OP94 Bias in consent to health data linkage: evidence from a UK cross-sectional survey -conference paper abstract-
AuthorsL. Patterson, S.M. Cruise and D. O’Reilly
Background The linkage of data from representative population surveys to routine administrative data sources is a powerful and efficient way of turning a cross-sectional study into a longitudinal one that obviates responder burden and bias, and simplifies issues of temporality. However, linkage depends on individual consent and while the factors influencing survey response are well described much less is known about factors influencing consent for record linkage. The aims of this study were to examine the demographic, socioeconomic, health and lifestyle factors associated with consent to linkage to personal medical records within wave 1 of Understanding Society. Wave 1 was conducted between January 2009 and December 2010 and had an overall household response rate of 57.6% and an individual response rate of 81.8% (all general population sample estimates).
Methods All survey respondents were provided with an information leaflet about the linkage of health data and were asked to read and sign a consent form (main outcome). The analysis herein included individuals aged 16-74 years (n = 47,367). After removing proxy respondents and those with missing data the final dataset included 43,709 individuals. Univariate and multivariate multi-level logistic regression models were used to investigate demographic, socioeconomic, health and lifestyle factors associated with consent to linkage.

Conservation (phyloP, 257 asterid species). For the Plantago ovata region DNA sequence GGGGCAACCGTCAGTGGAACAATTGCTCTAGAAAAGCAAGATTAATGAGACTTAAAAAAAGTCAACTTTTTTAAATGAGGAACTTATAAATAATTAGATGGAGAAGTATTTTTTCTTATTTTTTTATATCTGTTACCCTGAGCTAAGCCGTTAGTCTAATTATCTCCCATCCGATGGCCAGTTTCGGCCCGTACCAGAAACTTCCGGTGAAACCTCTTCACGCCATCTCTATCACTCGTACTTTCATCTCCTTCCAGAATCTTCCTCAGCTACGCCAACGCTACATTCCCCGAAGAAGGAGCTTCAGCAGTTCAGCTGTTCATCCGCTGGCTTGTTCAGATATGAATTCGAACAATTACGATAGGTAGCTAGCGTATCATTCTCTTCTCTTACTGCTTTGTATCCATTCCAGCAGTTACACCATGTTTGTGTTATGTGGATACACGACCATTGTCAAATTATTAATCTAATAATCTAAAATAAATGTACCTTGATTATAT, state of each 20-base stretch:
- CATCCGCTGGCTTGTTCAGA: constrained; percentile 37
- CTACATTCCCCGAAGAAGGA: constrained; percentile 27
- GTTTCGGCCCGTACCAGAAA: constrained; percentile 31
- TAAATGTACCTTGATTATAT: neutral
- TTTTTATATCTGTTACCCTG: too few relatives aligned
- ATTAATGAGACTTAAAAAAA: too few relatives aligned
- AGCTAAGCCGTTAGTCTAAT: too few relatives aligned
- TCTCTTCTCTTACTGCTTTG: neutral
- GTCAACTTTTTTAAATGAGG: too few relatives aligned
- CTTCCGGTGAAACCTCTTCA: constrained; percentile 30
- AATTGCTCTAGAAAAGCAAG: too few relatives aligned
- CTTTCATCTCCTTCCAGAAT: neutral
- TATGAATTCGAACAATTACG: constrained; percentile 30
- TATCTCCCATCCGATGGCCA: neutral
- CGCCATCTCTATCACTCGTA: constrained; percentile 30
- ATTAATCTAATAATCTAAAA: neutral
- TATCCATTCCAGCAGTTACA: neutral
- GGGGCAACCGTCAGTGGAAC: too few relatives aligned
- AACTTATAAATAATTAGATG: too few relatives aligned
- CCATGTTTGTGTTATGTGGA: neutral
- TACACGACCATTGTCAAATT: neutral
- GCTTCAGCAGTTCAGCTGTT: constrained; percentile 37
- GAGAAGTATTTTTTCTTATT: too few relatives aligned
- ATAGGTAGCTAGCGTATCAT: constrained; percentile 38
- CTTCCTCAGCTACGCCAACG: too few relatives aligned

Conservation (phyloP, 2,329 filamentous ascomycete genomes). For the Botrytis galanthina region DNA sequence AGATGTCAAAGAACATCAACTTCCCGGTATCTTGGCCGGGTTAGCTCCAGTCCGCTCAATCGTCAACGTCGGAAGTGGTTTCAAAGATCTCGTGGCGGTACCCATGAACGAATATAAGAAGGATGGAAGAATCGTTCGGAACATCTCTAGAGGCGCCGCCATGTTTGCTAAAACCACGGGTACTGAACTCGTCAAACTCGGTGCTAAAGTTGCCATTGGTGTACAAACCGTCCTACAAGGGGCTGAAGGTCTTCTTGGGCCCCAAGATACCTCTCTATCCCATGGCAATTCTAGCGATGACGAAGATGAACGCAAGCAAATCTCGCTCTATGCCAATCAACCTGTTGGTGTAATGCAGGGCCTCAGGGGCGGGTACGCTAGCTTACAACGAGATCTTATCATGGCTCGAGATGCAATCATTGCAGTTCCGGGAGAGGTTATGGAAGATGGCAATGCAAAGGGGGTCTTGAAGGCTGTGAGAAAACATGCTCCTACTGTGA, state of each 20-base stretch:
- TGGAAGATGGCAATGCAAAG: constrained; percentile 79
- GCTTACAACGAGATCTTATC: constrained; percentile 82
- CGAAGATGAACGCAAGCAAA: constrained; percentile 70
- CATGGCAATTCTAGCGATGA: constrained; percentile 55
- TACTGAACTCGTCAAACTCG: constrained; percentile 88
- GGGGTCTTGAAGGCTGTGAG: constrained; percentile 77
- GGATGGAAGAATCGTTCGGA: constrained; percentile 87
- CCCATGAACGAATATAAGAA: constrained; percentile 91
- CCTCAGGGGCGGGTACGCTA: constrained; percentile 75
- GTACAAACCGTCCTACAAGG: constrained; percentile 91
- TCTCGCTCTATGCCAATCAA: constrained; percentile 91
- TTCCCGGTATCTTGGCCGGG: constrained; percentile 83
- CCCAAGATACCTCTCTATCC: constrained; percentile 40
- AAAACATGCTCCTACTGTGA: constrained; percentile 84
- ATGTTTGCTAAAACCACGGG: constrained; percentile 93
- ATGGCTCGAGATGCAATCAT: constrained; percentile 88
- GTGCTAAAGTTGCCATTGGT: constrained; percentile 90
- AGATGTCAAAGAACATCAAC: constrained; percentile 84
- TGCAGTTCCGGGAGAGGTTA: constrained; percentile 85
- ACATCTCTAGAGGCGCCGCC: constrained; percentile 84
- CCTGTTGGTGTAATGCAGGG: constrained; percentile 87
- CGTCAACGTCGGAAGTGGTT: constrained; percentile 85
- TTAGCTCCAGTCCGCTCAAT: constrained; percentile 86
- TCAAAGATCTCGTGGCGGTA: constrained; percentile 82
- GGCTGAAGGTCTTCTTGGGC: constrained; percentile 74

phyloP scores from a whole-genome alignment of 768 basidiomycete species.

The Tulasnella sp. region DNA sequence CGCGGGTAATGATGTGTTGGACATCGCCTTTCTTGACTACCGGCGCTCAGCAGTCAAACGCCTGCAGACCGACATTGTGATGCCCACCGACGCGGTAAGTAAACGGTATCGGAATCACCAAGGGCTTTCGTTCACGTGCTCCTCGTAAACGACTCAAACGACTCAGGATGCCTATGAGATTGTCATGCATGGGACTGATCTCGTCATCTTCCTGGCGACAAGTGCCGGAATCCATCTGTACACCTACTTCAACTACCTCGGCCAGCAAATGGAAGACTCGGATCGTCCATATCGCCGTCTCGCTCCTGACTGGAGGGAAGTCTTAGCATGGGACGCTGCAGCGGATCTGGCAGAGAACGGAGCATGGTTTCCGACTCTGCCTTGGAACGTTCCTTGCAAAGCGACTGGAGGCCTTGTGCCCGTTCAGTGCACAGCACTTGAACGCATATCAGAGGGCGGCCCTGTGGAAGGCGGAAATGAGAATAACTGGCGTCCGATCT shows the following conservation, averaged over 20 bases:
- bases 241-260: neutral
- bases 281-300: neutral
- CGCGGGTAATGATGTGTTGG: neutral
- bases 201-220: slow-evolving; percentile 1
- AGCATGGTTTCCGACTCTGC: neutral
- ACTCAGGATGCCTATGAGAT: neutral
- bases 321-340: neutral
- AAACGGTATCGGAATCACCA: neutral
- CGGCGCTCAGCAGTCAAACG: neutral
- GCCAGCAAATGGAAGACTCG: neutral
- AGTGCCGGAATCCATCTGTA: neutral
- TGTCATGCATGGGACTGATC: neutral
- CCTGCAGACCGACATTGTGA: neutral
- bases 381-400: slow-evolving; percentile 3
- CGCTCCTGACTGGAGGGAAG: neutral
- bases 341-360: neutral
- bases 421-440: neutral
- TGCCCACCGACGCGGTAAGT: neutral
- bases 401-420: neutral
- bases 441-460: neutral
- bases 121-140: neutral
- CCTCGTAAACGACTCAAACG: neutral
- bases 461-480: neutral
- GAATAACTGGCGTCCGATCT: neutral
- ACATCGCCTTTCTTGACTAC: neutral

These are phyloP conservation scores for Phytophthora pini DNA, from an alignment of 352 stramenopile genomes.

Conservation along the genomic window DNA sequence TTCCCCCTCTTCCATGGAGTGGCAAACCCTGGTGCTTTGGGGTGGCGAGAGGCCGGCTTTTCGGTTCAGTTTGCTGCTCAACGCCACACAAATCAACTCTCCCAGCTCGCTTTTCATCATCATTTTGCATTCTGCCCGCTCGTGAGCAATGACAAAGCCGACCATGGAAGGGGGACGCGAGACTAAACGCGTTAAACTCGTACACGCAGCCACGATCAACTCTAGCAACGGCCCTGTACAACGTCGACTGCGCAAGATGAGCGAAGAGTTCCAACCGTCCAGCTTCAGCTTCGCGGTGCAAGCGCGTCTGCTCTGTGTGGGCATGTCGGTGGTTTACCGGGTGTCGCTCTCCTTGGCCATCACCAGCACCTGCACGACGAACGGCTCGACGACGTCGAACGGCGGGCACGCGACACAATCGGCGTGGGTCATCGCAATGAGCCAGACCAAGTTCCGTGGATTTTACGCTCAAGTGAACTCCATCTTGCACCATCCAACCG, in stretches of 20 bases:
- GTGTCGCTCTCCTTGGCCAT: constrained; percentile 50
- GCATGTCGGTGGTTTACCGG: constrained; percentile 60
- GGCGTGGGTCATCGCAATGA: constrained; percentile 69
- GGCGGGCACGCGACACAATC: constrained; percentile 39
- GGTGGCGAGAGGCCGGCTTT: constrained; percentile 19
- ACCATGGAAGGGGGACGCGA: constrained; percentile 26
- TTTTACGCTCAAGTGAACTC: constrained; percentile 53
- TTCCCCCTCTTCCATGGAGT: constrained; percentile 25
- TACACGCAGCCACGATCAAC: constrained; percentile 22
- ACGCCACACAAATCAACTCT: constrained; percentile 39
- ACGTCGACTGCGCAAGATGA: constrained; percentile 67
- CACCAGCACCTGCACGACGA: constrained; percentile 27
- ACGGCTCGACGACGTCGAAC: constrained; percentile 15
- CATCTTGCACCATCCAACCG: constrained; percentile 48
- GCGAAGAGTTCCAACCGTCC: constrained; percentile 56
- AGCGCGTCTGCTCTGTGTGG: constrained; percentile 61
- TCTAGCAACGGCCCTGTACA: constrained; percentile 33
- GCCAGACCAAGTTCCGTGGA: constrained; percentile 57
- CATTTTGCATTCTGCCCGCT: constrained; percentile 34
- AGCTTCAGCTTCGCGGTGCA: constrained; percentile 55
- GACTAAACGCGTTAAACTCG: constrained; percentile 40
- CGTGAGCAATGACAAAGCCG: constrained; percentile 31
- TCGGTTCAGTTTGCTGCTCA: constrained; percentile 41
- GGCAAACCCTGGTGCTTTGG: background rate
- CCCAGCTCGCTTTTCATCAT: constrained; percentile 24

Results Overall, 68.6% (30,003/43,709) of respondents agreed to data linkage. Consent to linkage was lower at older ages, but there was no variation according to sex; those who were married/divorced were slightly more likely to consent (Adjusted Odds Ratio (AOR) 1.13 [95% CI 1.06, 1.25]) as were those of white ethnicity (1.61 [1.52, 1.71]). Individuals with a limiting and long term illness had slightly higher consent rates (1.11 [1.06, 1.16]). Regional variation in consent emerged, with respondents from Scotland 17% more likely, than those from England, to consent to linkage (1.17 [1.07, 1.29]) with individuals from Northern Ireland 44% less likely to consent (0.56 [0.50, 0.63]).
Conclusion There are important differences in the factors influencing response to an initial survey and subsequent consent to data linkage. An unexpected finding was the regional variation in consent rates, particularly the higher uptake in Scotland. More research is needed to understand if these variations reflect general mistrust, lack of understanding or factors related to interviewer perception.